Katniss, from what was once Appalachia, offers to take the place of her sister in the Hunger Games, but after this ultimate sacrifice, she is entirely focused on survival at any cost. It is her teammate, Peeta, who recognizes the importance of holding on to one's humanity in such inhuman circumstances. It's a credit to Collins's skill at characterization that Katniss, like a new Theseus, is cold, calculating and still likable. She has the attributes to be a winner, where Peeta has the grace to be a good loser.
It's no accident that these games are presented as pop culture. Every generation projects its fear: runaway science, communism, overpopulation, nuclear wars and, now, reality TV. The State of Panem—which needs to keep its tributaries subdued and its citizens complacent—may have created the Games, but mindless television is the real danger, the means by which society pacifies its citizens and punishes those who fail to conform. Will its connection to reality TV, ubiquitous today, date the book? It might, but for now, it makes this the right book at the right time.
What happens if we choose entertainment over humanity? In Collins's world, we'll be obsessed with grooming, we'll talk funny, and all our sentences will end with the same rise as questions. When Katniss is sent to stylists to be made more telegenic before she competes, she stands naked in front of them, strangely unembarrassed. "They're so unlike people that I'm no more self-conscious than if a trio of oddly colored birds were pecking around my feet," she thinks. In order not to hate these creatures who are sending her to her death, she imagines them as pets. It isn't just the contestants who risk the loss of their humanity. It is all who watch.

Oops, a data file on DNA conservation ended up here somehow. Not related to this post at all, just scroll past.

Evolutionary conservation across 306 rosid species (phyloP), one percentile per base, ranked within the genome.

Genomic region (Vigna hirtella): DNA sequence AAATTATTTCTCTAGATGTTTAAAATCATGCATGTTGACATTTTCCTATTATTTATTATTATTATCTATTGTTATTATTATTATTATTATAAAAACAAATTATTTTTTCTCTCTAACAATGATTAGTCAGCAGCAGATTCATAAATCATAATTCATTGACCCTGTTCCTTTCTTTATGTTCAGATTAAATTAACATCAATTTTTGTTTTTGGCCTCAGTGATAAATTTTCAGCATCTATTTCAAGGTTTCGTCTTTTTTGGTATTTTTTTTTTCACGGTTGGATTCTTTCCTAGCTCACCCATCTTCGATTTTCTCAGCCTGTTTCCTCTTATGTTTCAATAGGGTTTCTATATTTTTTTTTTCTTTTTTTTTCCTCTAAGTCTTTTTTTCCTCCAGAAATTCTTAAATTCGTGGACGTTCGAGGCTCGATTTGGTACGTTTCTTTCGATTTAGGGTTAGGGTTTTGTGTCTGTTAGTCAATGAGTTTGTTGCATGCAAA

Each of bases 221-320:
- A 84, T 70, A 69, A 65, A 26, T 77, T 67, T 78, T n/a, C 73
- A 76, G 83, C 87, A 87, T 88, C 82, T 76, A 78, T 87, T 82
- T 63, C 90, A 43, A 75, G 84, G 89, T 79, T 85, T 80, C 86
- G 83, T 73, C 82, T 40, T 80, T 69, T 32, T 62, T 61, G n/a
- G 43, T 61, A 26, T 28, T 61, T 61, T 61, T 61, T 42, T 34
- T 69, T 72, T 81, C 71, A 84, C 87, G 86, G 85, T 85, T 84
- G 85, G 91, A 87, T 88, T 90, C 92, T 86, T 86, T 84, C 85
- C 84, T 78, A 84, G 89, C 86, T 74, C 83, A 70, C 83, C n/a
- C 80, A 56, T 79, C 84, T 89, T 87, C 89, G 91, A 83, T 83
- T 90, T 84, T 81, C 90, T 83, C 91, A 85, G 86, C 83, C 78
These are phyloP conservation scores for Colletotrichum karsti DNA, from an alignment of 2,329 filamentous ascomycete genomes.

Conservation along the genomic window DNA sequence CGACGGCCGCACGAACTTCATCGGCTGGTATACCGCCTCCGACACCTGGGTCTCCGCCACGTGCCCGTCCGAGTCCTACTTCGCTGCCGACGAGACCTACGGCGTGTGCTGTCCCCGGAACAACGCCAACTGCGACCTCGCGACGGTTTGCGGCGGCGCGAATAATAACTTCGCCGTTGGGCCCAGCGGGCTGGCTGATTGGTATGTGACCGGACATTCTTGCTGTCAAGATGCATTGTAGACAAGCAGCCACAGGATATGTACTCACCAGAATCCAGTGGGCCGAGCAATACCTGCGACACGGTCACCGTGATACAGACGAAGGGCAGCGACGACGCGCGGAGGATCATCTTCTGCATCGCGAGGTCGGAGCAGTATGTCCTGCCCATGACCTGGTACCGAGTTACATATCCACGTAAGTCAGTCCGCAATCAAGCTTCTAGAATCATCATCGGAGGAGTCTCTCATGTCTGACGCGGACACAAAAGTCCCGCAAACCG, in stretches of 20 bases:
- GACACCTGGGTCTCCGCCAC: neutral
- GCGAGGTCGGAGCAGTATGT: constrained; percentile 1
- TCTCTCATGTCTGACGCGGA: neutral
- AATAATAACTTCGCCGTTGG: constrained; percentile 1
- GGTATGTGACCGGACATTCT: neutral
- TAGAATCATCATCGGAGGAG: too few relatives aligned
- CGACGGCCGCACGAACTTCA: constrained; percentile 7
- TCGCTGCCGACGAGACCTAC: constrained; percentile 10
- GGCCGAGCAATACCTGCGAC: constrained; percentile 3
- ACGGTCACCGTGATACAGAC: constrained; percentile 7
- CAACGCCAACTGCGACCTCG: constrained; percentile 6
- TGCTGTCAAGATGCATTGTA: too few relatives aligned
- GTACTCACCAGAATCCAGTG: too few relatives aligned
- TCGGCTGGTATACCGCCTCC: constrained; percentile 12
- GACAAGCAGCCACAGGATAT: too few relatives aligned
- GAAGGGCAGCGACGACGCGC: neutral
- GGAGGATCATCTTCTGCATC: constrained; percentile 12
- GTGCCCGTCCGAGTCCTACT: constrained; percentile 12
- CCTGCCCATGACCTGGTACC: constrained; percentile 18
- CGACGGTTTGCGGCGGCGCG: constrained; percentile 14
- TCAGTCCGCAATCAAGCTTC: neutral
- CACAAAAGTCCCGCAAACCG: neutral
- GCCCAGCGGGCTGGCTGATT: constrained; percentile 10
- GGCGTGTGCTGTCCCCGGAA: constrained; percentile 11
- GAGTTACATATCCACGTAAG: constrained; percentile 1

Katniss struggles to win not only the Games but the inherent contest for audience approval. Because this is the first book in a series, not everything is resolved, and what is left unanswered is the central question. Has she sacrificed too much? We know what she has given up to survive, but not whether the price was too high. Readers will wait eagerly to learn more.
Megan Whalen Turner is the author of the Newbery Honor book The Thief and its sequels, The Queen of Attolia and The King of Attolia. The next book in the series will be published by Greenwillow in 2010.[Page 58]. Copyright 2008 Reed Business Information.
Reviewed by School Library Journal Reviews (SLJ Reviews 2008 September)
Gr 7 Up— In a not-too-distant future, the United States of America has collapsed, weakened by drought, fire, famine, and war, to be replaced by Panem, a country divided into the Capitol and 12 districts. Each year, two young representatives from each district are selected by lottery to participate in The Hunger Games. Part entertainment, part brutal intimidation of the subjugated districts, the televised games are broadcasted throughout Panem as the 14 participants are forced to eliminate their competitors, literally, with all citizens required to watch. When 16-year-old Katniss's young sister, Prim, is selected as the mining district's female representative, Katniss volunteers to take her place. She and her male counterpart, Peeta, the son of the town baker who seems to have all the fighting skills of a lump of bread dough, will be pitted against bigger, stronger representatives who have trained for this their whole lives. Collins's characters are completely realistic and sympathetic as they form alliances and friendships in the face of overwhelming odds; the plot is tense, dramatic, and engrossing. This book will definitely resonate with the generation raised on reality shows like "Survivor" and "American Gladiator." Book one of a planned trilogy.—Jane Henriksen Baird, Anchorage Public Library, AK[Page 176]. Copyright 2008 Reed Business Information.